Scott Howard
These are the personal musings of Scott Howard, Producer / Designer / Gamer

Over the last 15 years in the games industry I have worked on console, mobile, social and free to play games enjoying the nuance and challenges each of these brings. 
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Tuesday
May062014

Down Time = Game Time

Having some down time on my hands gave me a chance to catch up on a bunch of games I have been wanting to play for a long time now. I feel like when I got home from my grandparents house on christmas eve, busting in the door to dump the contents of my stocking on the floor and tear off wrapping paper like a thresher maw from Mass Effect. 

So what have I been playing?

I could write up a ton of stuff on each, but I actually wanted to call out three games that I thought were really doing some good stuff in the F2P mobile space. 


HearthStone - Fit, finish and polish
The attention to detail is just fantastic. The art is beautiful, just sifting through cards is a pleasure. Sound is great and doesn’t get old. Everything is animated and feels alive. They “Peggled the shit out of it” (Thanks David Scott for this term), when you win a match and even when you lose there is a sense that you can surely win the next one. What is amazing to me is that for all the visual polish, the game doesn’t feel noisey, or cluttered. In fact it feels simple and easy to use, with a clear consideration that less is more when it comes to interaction design. In short all F2P games should be looking at HearthStone and asking themselves, “How can I make my game feel like it has this level of quality”. Unfortunately, the answer is usually suck it up and make the effort to put the quality in. Don’t shortcut things or trim the details, they matter.


Hitman GO - Tactical shooter becomes turn based puzzle game. What the what?!?
I love me some stealth games, especially stealth assassin games. Metal Gear, Thief, Rogues in every Bethesda title, Assassin’s Creed, Dishonored, Deus Ex and of course Hitman. All of these scratch a particular itch for me. At their core though, they are puzzle games. How do I get in without being seen? How can I make it out alive? Etc. Since FPS’s all pretty much play like ass on tablets I thought Square Enix’s solution to bringing the Hitman franchise to mobile was brilliant. The game is incredible accessible, beautifully done and I believe will introduce a number of new players to the franchise, hopefully without alienating existing ones. This last point is of course a concern, people who play Hitman, have certain expectations, e.g. running around and either shooting people in the head or stabbing them in the neck. Time will tell if Square made the right call, but good on them for taking the risk to test the hypothesis, that there is a market for the Hitman series that doesn’t have to be more of the same, but can be something new and unique.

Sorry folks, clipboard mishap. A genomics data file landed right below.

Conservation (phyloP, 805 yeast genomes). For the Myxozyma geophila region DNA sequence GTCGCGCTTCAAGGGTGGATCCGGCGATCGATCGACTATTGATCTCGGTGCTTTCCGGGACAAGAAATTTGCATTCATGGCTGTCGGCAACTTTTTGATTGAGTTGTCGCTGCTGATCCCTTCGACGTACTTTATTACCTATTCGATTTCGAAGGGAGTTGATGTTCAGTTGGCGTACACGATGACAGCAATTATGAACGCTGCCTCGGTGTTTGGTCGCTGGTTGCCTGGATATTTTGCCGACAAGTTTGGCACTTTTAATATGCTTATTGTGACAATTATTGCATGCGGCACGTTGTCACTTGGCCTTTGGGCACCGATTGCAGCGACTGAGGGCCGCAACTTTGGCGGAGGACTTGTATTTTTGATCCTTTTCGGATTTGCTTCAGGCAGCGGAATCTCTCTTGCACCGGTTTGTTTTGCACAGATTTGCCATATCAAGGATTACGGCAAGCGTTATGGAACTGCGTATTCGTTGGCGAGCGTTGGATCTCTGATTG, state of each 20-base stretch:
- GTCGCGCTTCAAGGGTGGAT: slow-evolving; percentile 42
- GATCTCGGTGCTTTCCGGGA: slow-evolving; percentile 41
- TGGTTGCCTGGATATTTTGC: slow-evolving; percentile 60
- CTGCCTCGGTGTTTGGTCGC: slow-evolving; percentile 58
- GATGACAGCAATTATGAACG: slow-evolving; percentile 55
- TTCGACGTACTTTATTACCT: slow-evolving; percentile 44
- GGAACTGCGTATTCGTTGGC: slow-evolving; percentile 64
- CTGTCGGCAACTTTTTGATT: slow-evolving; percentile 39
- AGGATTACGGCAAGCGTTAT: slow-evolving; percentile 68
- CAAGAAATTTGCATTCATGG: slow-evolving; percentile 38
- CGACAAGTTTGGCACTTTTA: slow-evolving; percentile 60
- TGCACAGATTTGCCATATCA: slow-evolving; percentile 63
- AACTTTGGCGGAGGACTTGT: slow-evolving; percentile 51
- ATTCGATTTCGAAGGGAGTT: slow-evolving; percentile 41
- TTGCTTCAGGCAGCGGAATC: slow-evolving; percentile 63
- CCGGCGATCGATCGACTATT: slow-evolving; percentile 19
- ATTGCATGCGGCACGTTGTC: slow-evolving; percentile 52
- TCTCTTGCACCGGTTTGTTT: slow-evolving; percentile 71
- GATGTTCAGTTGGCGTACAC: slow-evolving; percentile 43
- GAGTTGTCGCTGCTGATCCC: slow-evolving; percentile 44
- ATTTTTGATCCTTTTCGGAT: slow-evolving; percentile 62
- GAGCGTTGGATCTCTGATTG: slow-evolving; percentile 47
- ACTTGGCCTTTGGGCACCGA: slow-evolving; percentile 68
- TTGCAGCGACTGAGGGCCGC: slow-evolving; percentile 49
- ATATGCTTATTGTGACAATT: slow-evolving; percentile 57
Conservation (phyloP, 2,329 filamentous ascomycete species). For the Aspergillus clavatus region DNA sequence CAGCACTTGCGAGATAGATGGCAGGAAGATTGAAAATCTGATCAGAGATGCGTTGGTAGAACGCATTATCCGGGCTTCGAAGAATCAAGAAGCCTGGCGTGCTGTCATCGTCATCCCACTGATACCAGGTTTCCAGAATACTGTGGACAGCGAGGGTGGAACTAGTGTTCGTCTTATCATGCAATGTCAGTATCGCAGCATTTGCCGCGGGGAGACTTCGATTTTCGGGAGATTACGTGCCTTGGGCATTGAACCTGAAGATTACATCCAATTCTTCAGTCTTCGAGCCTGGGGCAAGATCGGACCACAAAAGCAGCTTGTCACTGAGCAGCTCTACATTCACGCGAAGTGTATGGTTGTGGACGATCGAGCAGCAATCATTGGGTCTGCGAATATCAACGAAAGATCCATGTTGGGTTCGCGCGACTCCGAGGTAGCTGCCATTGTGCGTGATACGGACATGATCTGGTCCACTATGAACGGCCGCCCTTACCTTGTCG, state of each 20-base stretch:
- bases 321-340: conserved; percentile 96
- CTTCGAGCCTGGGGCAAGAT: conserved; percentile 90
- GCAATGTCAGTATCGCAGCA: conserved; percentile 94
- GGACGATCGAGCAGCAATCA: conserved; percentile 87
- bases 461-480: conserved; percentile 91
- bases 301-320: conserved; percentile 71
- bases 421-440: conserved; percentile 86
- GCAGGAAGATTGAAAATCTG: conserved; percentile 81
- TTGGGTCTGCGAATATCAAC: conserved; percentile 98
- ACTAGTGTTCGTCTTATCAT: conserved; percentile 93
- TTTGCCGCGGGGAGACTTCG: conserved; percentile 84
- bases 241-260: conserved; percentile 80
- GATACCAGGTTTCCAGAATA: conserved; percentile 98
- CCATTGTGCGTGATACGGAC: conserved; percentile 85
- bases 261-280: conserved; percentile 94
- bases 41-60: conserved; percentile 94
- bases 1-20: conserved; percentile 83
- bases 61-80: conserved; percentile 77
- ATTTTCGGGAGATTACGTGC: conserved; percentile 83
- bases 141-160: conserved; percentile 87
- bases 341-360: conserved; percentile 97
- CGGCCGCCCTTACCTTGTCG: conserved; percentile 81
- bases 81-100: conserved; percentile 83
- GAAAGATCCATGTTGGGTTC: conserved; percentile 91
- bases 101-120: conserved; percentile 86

Trails Frontier - The complete package
Full discloser, I have worked with the amazingly talented people at RedLynx before, so of course I tend to like their work. That begin said, I was never a big fan of the Trails series of games. It’s not that they are bad games, quite the contrary in fact, it’s just that they are not really my thing. Now here comes Trails Frontier and I can’t put it down. Similar to HearthStone, the attention to detail is superb. Beyond the detail though, they have a fun story, solid humor, accessible controls, short play sessions, RPG mechanics as you level up your bike, a monetization system that feels fair and not “grindy”. In short, they put it all together extremely well. RedLynx has honed the gameplay to a razor sharp edge and packaged the whole thing up, serving it to the player like a prix fixe meal from the French Laundry

So food for thought.

Consider new ways you can use your IP. In the case of Hitman, even if you are using exsting IP, think about how you can use it in more interesting ways that might appeal to a broader audience. 

Pay attention to the details, fit, finish and polish. Sure, everyone wants to make a quality product, but that doesn’t mean you have to fill it with a ton of stuff. Take what you have and refine it so the attention to detail is unmistakable.

Lastly, make sure you put it all together like a fine meal, soup to nuts. That each piece of the puzzle works harmoniously together so your players put the game down satisfied to the fullest.

Ok now I have to get back to feeding my own personal game addiction ...